John Rymill

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John Riddoch Rymill (13 March 1905 – 7 September 1968) was an Australian polar explorer, who had the rare second clasp added to his Polar Medal.

Early life

Rymill was born at Penola, South Australia, the second son of Robert Rymill (7 July 1869 – 14 May 1906) and Mary Edith Rymill (née Riddoch), owners of Penola Station, and grandson of Frank Rymill. He was educated at Melbourne Grammar School, where he first developed his love of polar literature, and at the Royal Geographical Society in London, where he studied surveying and navigation.[1][2]

Polar career

Rymill prepared himself for polar exploration with alpine experience in Europe, flying lessons at the de Havilland Aircraft Co. Ltd, Hendon and courses at the Scott Polar Research Institute, Cambridge, under Professor Frank Debenham. In 1931 he was appointed to the British Arctic Air Route Expedition to Greenland (1930–31) as surveyor and pilot. As a result of this, Rymill determined to mount an Antarctic expedition to South Graham Land and the Weddell Sea south of Cape Horn, South America. After some difficulties securing sponsorship, he purchased an old sail training ship which he renamed Penola and with volunteer staff from Cambridge University and nine crew supplied by the Royal Navy, sailed to the South Atlantic, where their first base was South Georgia.[3] His British Graham Land Expedition (1934–37)[4] discovered a southern, permanently frozen channel, later named George VI Sound, extending to the Bellingshausen Sea.[2]



In 1938, after completing the official account of the expedition Southern Lights, Rymill married Dr Eleanor Mary Francis (17 June 1911 – 14 April 2003), a geographer whom he had met at Cambridge. They returned to Australia to live at and manage the Old Penola Estate,[5] and Rymill served as a district councillor. During World War II he was commissioned in the Royal Australian Naval Volunteer Reserve. He died on 7 September 1968, like his father, as the result of a car accident, survived by his wife and their two sons and was buried at New Penola cemetery.[2][6][7]


  • Bertram, G.G.L. Antarctica sixty years ago: a reappraisal of the British Graham Land Expedition, 1934-37 Polar Record, 1996, 32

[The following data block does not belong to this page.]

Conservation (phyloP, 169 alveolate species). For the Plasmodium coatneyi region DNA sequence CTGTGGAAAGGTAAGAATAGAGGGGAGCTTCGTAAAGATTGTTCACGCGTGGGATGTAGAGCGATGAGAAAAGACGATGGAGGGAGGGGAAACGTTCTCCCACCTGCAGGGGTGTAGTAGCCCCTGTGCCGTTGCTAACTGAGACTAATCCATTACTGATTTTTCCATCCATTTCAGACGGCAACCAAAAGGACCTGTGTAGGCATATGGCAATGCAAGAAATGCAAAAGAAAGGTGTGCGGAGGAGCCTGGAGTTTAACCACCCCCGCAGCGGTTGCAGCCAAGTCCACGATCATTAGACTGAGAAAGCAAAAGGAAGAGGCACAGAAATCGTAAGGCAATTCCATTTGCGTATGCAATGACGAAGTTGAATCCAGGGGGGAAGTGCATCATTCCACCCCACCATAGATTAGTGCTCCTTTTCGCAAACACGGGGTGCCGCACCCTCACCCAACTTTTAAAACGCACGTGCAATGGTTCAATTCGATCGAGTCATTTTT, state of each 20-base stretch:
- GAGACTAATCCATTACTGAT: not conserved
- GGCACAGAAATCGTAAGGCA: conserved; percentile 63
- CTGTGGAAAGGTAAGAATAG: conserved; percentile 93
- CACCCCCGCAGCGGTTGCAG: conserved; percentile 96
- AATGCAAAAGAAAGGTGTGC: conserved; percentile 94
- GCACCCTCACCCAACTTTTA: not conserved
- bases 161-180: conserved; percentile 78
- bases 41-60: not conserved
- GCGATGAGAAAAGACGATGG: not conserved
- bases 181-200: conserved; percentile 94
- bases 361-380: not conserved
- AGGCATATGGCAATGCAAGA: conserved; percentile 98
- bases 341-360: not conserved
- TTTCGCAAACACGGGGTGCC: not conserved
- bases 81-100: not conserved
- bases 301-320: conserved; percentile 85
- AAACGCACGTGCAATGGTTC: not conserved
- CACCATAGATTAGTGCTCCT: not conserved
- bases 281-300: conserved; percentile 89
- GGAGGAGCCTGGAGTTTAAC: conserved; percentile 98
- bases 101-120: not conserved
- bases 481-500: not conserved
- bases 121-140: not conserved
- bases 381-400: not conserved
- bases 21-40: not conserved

• Chapman, F. S. Northern Lights (Lond., 1932)
  • Chapman, F. S. Watkin's Last Expedition (Lond., 1934)
  • Roberts, B.B. The British Graham Land Expedition, 1934-37: scientific papers

London, British Museum (Natural History), 1940–41, Vol. 1

  • Rymill, J.R. et al. Papers, diaries of expedition members (Scott Polar Research Institute, Cambridge 1937)
  • Rymill, J.R. Southern Lights Malvern, The Knell Press, 1986 [reprint of 1939 edition]


  1. "Rymill, John Riddoch (1905–1968)". Bright Sparcs. Retrieved 2008-10-19.<templatestyles src="Module:Citation/CS1/styles.css"></templatestyles>
  2. 2.0 2.1 2.2 Béchervaise, John (1988). "Rymill, John Riddoch (1905–1968)". Australian Dictionary of Biography. Canberra: Australian National University. Retrieved 2008-10-19.<templatestyles src="Module:Citation/CS1/styles.css"></templatestyles>
  3. "Antarctic Exploration". The Border Watch. Mount Gambier, SA: National Library of Australia. 6 June 1953. p. 10. Retrieved 8 January 2013.<templatestyles src="Module:Citation/CS1/styles.css"></templatestyles>
  4. "British Graham Land Expedition, 1934-37". Scott Polar Research Institute. Retrieved 2008-10-19.<templatestyles src="Module:Citation/CS1/styles.css"></templatestyles>
  5. "Perennial Pastures on Old Penola Estate". The Chronicle. Adelaide: National Library of Australia. 9 December 1954. p. 23. Retrieved 8 January 2013.<templatestyles src="Module:Citation/CS1/styles.css"></templatestyles>
  7. "Antarctic Obituaries". The Antarctic Circle. Retrieved 2008-10-19.<templatestyles src="Module:Citation/CS1/styles.css"></templatestyles>